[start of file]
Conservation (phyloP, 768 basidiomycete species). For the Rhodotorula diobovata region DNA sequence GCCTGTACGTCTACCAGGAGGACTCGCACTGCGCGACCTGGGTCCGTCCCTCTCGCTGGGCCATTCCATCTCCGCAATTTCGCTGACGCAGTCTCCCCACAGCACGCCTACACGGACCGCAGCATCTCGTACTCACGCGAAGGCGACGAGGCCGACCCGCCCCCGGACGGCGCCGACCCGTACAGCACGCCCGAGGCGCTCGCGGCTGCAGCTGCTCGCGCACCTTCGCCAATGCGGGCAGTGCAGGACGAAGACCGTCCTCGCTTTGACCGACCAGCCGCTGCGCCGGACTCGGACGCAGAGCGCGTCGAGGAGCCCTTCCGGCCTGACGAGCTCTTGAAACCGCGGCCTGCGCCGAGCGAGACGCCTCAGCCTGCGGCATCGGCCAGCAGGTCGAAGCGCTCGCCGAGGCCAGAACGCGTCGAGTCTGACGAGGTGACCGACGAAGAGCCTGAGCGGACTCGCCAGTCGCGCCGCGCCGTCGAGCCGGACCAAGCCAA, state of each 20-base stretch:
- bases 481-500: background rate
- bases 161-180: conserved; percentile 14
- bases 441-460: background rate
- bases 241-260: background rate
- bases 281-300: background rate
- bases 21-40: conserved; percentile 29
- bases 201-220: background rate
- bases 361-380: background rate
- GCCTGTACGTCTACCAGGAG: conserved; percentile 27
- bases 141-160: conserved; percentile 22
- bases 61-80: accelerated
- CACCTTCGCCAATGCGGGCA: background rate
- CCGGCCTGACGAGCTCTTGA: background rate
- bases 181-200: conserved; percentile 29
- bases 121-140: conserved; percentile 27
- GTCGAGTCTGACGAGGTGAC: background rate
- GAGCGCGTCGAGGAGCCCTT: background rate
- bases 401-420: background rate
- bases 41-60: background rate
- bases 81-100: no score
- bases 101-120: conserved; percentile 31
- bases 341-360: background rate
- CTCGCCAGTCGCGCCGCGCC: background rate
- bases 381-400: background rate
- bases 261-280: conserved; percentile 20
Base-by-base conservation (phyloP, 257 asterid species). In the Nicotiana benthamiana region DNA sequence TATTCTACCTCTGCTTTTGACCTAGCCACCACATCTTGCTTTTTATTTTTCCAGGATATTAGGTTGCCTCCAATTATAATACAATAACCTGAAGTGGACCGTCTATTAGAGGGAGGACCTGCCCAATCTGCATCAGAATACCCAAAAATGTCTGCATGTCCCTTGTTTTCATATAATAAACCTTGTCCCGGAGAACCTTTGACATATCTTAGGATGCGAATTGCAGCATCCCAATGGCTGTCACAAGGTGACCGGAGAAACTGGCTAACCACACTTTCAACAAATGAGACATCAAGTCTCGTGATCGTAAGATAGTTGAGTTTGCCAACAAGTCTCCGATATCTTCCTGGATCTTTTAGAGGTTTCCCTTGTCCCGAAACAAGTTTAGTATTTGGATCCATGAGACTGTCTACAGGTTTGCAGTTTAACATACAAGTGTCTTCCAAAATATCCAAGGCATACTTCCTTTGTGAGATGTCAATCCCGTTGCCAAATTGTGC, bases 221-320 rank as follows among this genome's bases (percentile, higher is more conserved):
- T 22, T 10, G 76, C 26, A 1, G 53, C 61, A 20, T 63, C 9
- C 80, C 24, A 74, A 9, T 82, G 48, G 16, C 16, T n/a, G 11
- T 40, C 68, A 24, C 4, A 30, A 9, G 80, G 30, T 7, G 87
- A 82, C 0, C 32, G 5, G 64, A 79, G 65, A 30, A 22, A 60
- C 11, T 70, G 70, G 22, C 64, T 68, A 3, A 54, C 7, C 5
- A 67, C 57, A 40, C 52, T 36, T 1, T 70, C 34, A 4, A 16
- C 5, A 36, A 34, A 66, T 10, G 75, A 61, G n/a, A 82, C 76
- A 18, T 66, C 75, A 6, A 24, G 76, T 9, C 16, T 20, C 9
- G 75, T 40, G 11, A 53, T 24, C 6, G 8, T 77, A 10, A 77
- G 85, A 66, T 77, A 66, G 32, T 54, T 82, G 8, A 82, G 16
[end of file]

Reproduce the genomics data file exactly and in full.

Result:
Conservation (phyloP, 768 basidiomycete species). For the Rhodotorula diobovata region DNA sequence GCCTGTACGTCTACCAGGAGGACTCGCACTGCGCGACCTGGGTCCGTCCCTCTCGCTGGGCCATTCCATCTCCGCAATTTCGCTGACGCAGTCTCCCCACAGCACGCCTACACGGACCGCAGCATCTCGTACTCACGCGAAGGCGACGAGGCCGACCCGCCCCCGGACGGCGCCGACCCGTACAGCACGCCCGAGGCGCTCGCGGCTGCAGCTGCTCGCGCACCTTCGCCAATGCGGGCAGTGCAGGACGAAGACCGTCCTCGCTTTGACCGACCAGCCGCTGCGCCGGACTCGGACGCAGAGCGCGTCGAGGAGCCCTTCCGGCCTGACGAGCTCTTGAAACCGCGGCCTGCGCCGAGCGAGACGCCTCAGCCTGCGGCATCGGCCAGCAGGTCGAAGCGCTCGCCGAGGCCAGAACGCGTCGAGTCTGACGAGGTGACCGACGAAGAGCCTGAGCGGACTCGCCAGTCGCGCCGCGCCGTCGAGCCGGACCAAGCCAA, state of each 20-base stretch:
- bases 481-500: background rate
- bases 161-180: conserved; percentile 14
- bases 441-460: background rate
- bases 241-260: background rate
- bases 281-300: background rate
- bases 21-40: conserved; percentile 29
- bases 201-220: background rate
- bases 361-380: background rate
- GCCTGTACGTCTACCAGGAG: conserved; percentile 27
- bases 141-160: conserved; percentile 22
- bases 61-80: accelerated
- CACCTTCGCCAATGCGGGCA: background rate
- CCGGCCTGACGAGCTCTTGA: background rate
- bases 181-200: conserved; percentile 29
- bases 121-140: conserved; percentile 27
- GTCGAGTCTGACGAGGTGAC: background rate
- GAGCGCGTCGAGGAGCCCTT: background rate
- bases 401-420: background rate
- bases 41-60: background rate
- bases 81-100: no score
- bases 101-120: conserved; percentile 31
- bases 341-360: background rate
- CTCGCCAGTCGCGCCGCGCC: background rate
- bases 381-400: background rate
- bases 261-280: conserved; percentile 20
Base-by-base conservation (phyloP, 257 asterid species). In the Nicotiana benthamiana region DNA sequence TATTCTACCTCTGCTTTTGACCTAGCCACCACATCTTGCTTTTTATTTTTCCAGGATATTAGGTTGCCTCCAATTATAATACAATAACCTGAAGTGGACCGTCTATTAGAGGGAGGACCTGCCCAATCTGCATCAGAATACCCAAAAATGTCTGCATGTCCCTTGTTTTCATATAATAAACCTTGTCCCGGAGAACCTTTGACATATCTTAGGATGCGAATTGCAGCATCCCAATGGCTGTCACAAGGTGACCGGAGAAACTGGCTAACCACACTTTCAACAAATGAGACATCAAGTCTCGTGATCGTAAGATAGTTGAGTTTGCCAACAAGTCTCCGATATCTTCCTGGATCTTTTAGAGGTTTCCCTTGTCCCGAAACAAGTTTAGTATTTGGATCCATGAGACTGTCTACAGGTTTGCAGTTTAACATACAAGTGTCTTCCAAAATATCCAAGGCATACTTCCTTTGTGAGATGTCAATCCCGTTGCCAAATTGTGC, bases 221-320 rank as follows among this genome's bases (percentile, higher is more conserved):
- T 22, T 10, G 76, C 26, A 1, G 53, C 61, A 20, T 63, C 9
- C 80, C 24, A 74, A 9, T 82, G 48, G 16, C 16, T n/a, G 11
- T 40, C 68, A 24, C 4, A 30, A 9, G 80, G 30, T 7, G 87
- A 82, C 0, C 32, G 5, G 64, A 79, G 65, A 30, A 22, A 60
- C 11, T 70, G 70, G 22, C 64, T 68, A 3, A 54, C 7, C 5
- A 67, C 57, A 40, C 52, T 36, T 1, T 70, C 34, A 4, A 16
- C 5, A 36, A 34, A 66, T 10, G 75, A 61, G n/a, A 82, C 76
- A 18, T 66, C 75, A 6, A 24, G 76, T 9, C 16, T 20, C 9
- G 75, T 40, G 11, A 53, T 24, C 6, G 8, T 77, A 10, A 77
- G 85, A 66, T 77, A 66, G 32, T 54, T 82, G 8, A 82, G 16